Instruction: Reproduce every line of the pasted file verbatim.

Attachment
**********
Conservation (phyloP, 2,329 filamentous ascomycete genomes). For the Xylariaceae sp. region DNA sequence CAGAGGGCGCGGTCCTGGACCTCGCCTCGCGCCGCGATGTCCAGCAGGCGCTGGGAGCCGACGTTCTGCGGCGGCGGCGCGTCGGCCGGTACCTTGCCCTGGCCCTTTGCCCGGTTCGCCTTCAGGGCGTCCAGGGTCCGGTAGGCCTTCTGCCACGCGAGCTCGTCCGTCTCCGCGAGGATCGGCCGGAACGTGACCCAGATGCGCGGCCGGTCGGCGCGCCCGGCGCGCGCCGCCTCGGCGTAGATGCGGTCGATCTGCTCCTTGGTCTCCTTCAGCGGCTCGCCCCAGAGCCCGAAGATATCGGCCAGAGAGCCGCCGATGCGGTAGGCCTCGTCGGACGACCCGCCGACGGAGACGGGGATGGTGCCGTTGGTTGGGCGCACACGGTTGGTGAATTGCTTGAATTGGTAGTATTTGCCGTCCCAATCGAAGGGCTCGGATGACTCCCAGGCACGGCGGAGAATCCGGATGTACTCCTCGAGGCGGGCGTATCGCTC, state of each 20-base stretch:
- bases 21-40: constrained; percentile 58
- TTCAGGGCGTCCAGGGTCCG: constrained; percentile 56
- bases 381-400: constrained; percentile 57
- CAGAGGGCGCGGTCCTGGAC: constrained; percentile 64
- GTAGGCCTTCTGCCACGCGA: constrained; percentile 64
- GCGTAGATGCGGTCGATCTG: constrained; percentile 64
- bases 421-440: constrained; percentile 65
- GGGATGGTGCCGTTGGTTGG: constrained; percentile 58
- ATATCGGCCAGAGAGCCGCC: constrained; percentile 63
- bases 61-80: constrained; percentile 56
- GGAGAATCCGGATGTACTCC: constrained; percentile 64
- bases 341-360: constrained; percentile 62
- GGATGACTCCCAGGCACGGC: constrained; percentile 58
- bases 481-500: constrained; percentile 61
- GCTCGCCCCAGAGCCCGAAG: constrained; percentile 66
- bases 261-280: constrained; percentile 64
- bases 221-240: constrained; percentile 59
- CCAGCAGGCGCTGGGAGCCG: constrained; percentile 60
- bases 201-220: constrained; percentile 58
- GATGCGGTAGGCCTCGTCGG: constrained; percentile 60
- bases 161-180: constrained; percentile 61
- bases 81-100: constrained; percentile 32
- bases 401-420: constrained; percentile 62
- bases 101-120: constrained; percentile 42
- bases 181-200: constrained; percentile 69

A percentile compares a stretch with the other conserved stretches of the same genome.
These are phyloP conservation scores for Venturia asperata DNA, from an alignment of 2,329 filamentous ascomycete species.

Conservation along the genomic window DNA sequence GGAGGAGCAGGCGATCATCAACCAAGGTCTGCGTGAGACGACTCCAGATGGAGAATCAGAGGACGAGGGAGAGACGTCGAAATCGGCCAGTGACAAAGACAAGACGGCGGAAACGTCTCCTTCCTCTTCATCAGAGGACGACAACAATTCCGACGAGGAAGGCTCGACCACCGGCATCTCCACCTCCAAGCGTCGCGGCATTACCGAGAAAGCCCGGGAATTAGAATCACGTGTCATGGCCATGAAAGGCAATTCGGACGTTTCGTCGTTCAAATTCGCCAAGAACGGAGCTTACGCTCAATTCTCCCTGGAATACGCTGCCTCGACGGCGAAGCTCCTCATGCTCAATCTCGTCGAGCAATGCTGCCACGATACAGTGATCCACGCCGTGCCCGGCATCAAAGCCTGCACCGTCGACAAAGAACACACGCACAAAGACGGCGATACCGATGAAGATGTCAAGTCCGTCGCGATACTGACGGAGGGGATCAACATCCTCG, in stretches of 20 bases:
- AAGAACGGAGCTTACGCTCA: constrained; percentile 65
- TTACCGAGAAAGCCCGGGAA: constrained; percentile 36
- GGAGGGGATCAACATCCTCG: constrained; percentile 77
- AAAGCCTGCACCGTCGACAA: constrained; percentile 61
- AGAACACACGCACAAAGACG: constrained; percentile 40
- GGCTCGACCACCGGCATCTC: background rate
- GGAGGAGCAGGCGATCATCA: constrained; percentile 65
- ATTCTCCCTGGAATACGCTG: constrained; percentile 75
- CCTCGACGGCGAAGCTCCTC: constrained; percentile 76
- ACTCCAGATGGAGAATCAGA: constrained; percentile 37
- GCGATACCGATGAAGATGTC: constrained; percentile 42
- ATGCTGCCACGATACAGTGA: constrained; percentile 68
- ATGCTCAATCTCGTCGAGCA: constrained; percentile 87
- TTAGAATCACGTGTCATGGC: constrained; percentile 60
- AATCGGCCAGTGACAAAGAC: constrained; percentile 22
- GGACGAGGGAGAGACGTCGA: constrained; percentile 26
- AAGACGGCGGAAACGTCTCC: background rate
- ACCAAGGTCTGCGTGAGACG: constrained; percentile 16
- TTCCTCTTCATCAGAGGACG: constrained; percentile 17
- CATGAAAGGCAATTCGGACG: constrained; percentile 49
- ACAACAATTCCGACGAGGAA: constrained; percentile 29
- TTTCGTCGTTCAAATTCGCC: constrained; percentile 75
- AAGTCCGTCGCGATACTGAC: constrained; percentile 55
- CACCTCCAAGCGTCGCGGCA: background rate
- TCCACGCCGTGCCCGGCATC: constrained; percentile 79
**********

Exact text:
Conservation (phyloP, 2,329 filamentous ascomycete genomes). For the Xylariaceae sp. region DNA sequence CAGAGGGCGCGGTCCTGGACCTCGCCTCGCGCCGCGATGTCCAGCAGGCGCTGGGAGCCGACGTTCTGCGGCGGCGGCGCGTCGGCCGGTACCTTGCCCTGGCCCTTTGCCCGGTTCGCCTTCAGGGCGTCCAGGGTCCGGTAGGCCTTCTGCCACGCGAGCTCGTCCGTCTCCGCGAGGATCGGCCGGAACGTGACCCAGATGCGCGGCCGGTCGGCGCGCCCGGCGCGCGCCGCCTCGGCGTAGATGCGGTCGATCTGCTCCTTGGTCTCCTTCAGCGGCTCGCCCCAGAGCCCGAAGATATCGGCCAGAGAGCCGCCGATGCGGTAGGCCTCGTCGGACGACCCGCCGACGGAGACGGGGATGGTGCCGTTGGTTGGGCGCACACGGTTGGTGAATTGCTTGAATTGGTAGTATTTGCCGTCCCAATCGAAGGGCTCGGATGACTCCCAGGCACGGCGGAGAATCCGGATGTACTCCTCGAGGCGGGCGTATCGCTC, state of each 20-base stretch:
- bases 21-40: constrained; percentile 58
- TTCAGGGCGTCCAGGGTCCG: constrained; percentile 56
- bases 381-400: constrained; percentile 57
- CAGAGGGCGCGGTCCTGGAC: constrained; percentile 64
- GTAGGCCTTCTGCCACGCGA: constrained; percentile 64
- GCGTAGATGCGGTCGATCTG: constrained; percentile 64
- bases 421-440: constrained; percentile 65
- GGGATGGTGCCGTTGGTTGG: constrained; percentile 58
- ATATCGGCCAGAGAGCCGCC: constrained; percentile 63
- bases 61-80: constrained; percentile 56
- GGAGAATCCGGATGTACTCC: constrained; percentile 64
- bases 341-360: constrained; percentile 62
- GGATGACTCCCAGGCACGGC: constrained; percentile 58
- bases 481-500: constrained; percentile 61
- GCTCGCCCCAGAGCCCGAAG: constrained; percentile 66
- bases 261-280: constrained; percentile 64
- bases 221-240: constrained; percentile 59
- CCAGCAGGCGCTGGGAGCCG: constrained; percentile 60
- bases 201-220: constrained; percentile 58
- GATGCGGTAGGCCTCGTCGG: constrained; percentile 60
- bases 161-180: constrained; percentile 61
- bases 81-100: constrained; percentile 32
- bases 401-420: constrained; percentile 62
- bases 101-120: constrained; percentile 42
- bases 181-200: constrained; percentile 69

A percentile compares a stretch with the other conserved stretches of the same genome.
These are phyloP conservation scores for Venturia asperata DNA, from an alignment of 2,329 filamentous ascomycete species.

Conservation along the genomic window DNA sequence GGAGGAGCAGGCGATCATCAACCAAGGTCTGCGTGAGACGACTCCAGATGGAGAATCAGAGGACGAGGGAGAGACGTCGAAATCGGCCAGTGACAAAGACAAGACGGCGGAAACGTCTCCTTCCTCTTCATCAGAGGACGACAACAATTCCGACGAGGAAGGCTCGACCACCGGCATCTCCACCTCCAAGCGTCGCGGCATTACCGAGAAAGCCCGGGAATTAGAATCACGTGTCATGGCCATGAAAGGCAATTCGGACGTTTCGTCGTTCAAATTCGCCAAGAACGGAGCTTACGCTCAATTCTCCCTGGAATACGCTGCCTCGACGGCGAAGCTCCTCATGCTCAATCTCGTCGAGCAATGCTGCCACGATACAGTGATCCACGCCGTGCCCGGCATCAAAGCCTGCACCGTCGACAAAGAACACACGCACAAAGACGGCGATACCGATGAAGATGTCAAGTCCGTCGCGATACTGACGGAGGGGATCAACATCCTCG, in stretches of 20 bases:
- AAGAACGGAGCTTACGCTCA: constrained; percentile 65
- TTACCGAGAAAGCCCGGGAA: constrained; percentile 36
- GGAGGGGATCAACATCCTCG: constrained; percentile 77
- AAAGCCTGCACCGTCGACAA: constrained; percentile 61
- AGAACACACGCACAAAGACG: constrained; percentile 40
- GGCTCGACCACCGGCATCTC: background rate
- GGAGGAGCAGGCGATCATCA: constrained; percentile 65
- ATTCTCCCTGGAATACGCTG: constrained; percentile 75
- CCTCGACGGCGAAGCTCCTC: constrained; percentile 76
- ACTCCAGATGGAGAATCAGA: constrained; percentile 37
- GCGATACCGATGAAGATGTC: constrained; percentile 42
- ATGCTGCCACGATACAGTGA: constrained; percentile 68
- ATGCTCAATCTCGTCGAGCA: constrained; percentile 87
- TTAGAATCACGTGTCATGGC: constrained; percentile 60
- AATCGGCCAGTGACAAAGAC: constrained; percentile 22
- GGACGAGGGAGAGACGTCGA: constrained; percentile 26
- AAGACGGCGGAAACGTCTCC: background rate
- ACCAAGGTCTGCGTGAGACG: constrained; percentile 16
- TTCCTCTTCATCAGAGGACG: constrained; percentile 17
- CATGAAAGGCAATTCGGACG: constrained; percentile 49
- ACAACAATTCCGACGAGGAA: constrained; percentile 29
- TTTCGTCGTTCAAATTCGCC: constrained; percentile 75
- AAGTCCGTCGCGATACTGAC: constrained; percentile 55
- CACCTCCAAGCGTCGCGGCA: background rate
- TCCACGCCGTGCCCGGCATC: constrained; percentile 79